Bard News & Events
SOMALI NOVELIST NURUDDIN FARAH WILL SPEAK AT BARD COLLEGE ON MONDAY, MARCH 27 "One of Africa's major writers . . . a genuine artist . . . his mastery of complex forms of narration, bas
ANNANDALE-ON-HUDSON, N.Y.— Somali novelist Nuruddin Farah reads from his recent work at Bard College on Monday, March 27, at 7:00 p.m. in Room 102 of the F. W. Olin Humanities Building. Farah will be introduced by Chinua Achebe, Charles P. Stevenson Jr. Professor of Languages and Literature, who says that Farah "excels in giving voice to tragedy in remote places of the world that speak directly and familiarly to our own hearts." The program is sponsored by the Human Rights Project at Bard College and is free and open to the public.
Nuruddin Farah has been described by Salman Rushdie as "one of the finest contemporary African novelists" and "as one of the world's great writers" by Ishmael Reed. His most recent book, published this month, is Yesterday, Tomorrow: Voices from the Somali Diaspora (Literature, Culture, and Identity). Farah writes in English, one of five languages he was educated in, and imbues it with his rich multicultural experience. He was born in 1945 in Baidoa, Italian Somaliland (now Somalia) and grew up in Kallafo, under Ethiopian rule in Ogaden. He worked in the Somalian ministry of education before studying philosophy and literature in India. His first novel, From a Crooked Rib (1970), achieved worldwide cult status for its empathic portrait of a Somali woman struggling within the restraints of traditional society.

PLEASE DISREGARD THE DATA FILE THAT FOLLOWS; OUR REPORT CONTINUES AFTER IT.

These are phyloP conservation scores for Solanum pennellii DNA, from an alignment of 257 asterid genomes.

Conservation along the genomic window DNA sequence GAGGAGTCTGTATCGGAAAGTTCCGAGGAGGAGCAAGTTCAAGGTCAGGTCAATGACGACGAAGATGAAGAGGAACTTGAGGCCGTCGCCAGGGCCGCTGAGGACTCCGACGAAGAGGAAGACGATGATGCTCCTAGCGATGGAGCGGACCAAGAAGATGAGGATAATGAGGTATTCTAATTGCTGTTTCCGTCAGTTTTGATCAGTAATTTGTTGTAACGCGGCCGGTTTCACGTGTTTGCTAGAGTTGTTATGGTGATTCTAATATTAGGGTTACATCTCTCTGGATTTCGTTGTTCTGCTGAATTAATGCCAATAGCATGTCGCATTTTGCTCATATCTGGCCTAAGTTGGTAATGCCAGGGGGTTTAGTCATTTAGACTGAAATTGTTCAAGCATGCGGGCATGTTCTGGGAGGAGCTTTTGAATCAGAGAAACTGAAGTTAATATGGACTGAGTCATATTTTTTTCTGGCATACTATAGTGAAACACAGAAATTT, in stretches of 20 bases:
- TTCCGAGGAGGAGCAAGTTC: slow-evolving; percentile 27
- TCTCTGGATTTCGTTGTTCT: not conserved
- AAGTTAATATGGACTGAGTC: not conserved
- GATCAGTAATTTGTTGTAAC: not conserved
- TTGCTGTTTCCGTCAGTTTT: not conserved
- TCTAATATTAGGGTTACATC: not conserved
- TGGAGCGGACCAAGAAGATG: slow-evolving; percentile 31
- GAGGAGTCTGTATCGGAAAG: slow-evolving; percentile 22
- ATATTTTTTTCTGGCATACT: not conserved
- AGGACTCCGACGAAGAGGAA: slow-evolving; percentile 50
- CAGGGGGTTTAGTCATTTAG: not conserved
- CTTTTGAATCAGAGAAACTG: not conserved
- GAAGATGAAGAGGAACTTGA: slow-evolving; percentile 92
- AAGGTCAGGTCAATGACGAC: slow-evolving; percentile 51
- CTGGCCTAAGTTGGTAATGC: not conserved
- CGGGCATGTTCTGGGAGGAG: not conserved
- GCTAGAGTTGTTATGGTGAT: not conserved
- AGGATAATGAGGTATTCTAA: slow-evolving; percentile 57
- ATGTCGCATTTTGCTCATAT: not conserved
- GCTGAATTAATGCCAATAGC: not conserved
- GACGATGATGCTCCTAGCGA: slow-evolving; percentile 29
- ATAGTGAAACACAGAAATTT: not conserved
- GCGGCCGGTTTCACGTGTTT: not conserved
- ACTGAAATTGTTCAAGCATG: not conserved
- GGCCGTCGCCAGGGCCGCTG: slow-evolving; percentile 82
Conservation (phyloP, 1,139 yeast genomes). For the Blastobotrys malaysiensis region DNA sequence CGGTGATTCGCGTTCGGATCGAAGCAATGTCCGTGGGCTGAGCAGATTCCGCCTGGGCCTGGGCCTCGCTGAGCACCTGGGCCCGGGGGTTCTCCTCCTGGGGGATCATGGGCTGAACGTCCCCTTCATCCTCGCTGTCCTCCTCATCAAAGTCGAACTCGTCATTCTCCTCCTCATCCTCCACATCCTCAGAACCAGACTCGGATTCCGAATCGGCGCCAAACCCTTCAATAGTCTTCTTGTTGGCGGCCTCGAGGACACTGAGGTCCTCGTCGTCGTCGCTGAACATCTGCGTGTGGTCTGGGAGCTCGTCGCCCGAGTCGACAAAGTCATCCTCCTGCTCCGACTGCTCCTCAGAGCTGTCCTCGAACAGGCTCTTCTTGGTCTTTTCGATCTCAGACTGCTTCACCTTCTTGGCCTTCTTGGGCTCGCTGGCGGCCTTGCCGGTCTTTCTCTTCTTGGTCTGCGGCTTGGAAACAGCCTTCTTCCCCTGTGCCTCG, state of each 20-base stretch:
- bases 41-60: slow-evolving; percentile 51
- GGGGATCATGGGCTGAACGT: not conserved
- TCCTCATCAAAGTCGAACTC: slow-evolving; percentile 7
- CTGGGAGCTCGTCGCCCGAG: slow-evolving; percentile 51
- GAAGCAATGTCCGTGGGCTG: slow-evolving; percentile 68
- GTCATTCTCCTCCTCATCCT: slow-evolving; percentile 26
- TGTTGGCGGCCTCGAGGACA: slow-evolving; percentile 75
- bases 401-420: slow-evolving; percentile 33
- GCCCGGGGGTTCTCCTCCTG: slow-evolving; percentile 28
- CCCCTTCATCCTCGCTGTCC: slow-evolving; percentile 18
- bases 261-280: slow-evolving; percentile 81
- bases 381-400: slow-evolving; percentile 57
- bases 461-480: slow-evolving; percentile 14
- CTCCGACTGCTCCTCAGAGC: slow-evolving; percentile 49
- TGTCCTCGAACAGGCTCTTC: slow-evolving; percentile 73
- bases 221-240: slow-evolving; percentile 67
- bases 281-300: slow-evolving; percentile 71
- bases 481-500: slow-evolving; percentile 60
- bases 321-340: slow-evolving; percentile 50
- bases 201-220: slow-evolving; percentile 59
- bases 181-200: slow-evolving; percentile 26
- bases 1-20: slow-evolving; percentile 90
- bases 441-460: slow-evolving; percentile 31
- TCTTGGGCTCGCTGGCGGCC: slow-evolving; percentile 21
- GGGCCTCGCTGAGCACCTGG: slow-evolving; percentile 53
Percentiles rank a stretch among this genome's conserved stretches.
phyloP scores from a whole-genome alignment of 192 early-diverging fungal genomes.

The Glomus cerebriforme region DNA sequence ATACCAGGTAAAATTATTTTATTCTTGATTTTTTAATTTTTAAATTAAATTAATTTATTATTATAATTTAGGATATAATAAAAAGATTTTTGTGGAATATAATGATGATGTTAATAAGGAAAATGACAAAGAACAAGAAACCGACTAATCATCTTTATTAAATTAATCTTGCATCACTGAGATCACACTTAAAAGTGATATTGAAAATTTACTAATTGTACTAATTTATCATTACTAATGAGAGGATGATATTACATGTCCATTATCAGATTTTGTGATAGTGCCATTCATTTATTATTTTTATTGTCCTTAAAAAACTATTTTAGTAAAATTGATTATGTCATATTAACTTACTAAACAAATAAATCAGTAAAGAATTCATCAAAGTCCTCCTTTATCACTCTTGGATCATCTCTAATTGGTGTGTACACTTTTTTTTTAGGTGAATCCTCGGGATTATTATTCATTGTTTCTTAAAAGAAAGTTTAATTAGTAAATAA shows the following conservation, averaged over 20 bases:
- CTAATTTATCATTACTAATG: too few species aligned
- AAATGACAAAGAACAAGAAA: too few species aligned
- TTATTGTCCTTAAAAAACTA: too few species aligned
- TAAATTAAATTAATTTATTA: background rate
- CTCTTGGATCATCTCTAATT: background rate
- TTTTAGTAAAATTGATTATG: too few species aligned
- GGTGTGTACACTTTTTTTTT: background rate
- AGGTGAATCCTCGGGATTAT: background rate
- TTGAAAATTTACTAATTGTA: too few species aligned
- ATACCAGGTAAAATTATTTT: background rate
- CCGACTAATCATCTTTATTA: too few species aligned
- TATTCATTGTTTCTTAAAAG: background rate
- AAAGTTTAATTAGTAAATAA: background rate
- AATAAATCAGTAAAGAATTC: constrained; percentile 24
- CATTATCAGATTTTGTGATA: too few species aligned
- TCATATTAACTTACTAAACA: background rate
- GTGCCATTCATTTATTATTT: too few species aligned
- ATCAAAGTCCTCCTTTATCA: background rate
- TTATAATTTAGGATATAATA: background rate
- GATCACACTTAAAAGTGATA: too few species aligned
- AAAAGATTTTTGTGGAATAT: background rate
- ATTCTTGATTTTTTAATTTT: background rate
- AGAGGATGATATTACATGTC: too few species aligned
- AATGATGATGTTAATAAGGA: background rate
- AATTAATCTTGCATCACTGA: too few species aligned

Farah's next three novels comprise the celebrated trilogy known collectively as "Variations on the Theme of an African Dictatorship." The first of these is Sweet and Sour Milk (1979) which won the English Speaking Union Literary Award and caused Farah to become persona non grata in Somalia. The other two books in the trilogy are Sardines and Close Sesame. Farah's more recent novels Secrets, Maps, and Gifts comprise the "Blood in the Sun" trilogy, an extraordinary contemporary portrait of a nation.
In 1998 Farah received the Neustadt International Prize for Literature. He lives in Cape Town, South Africa, with his wife and children.
For further information about the reading, call the Human Rights Project at 914-758-7332.
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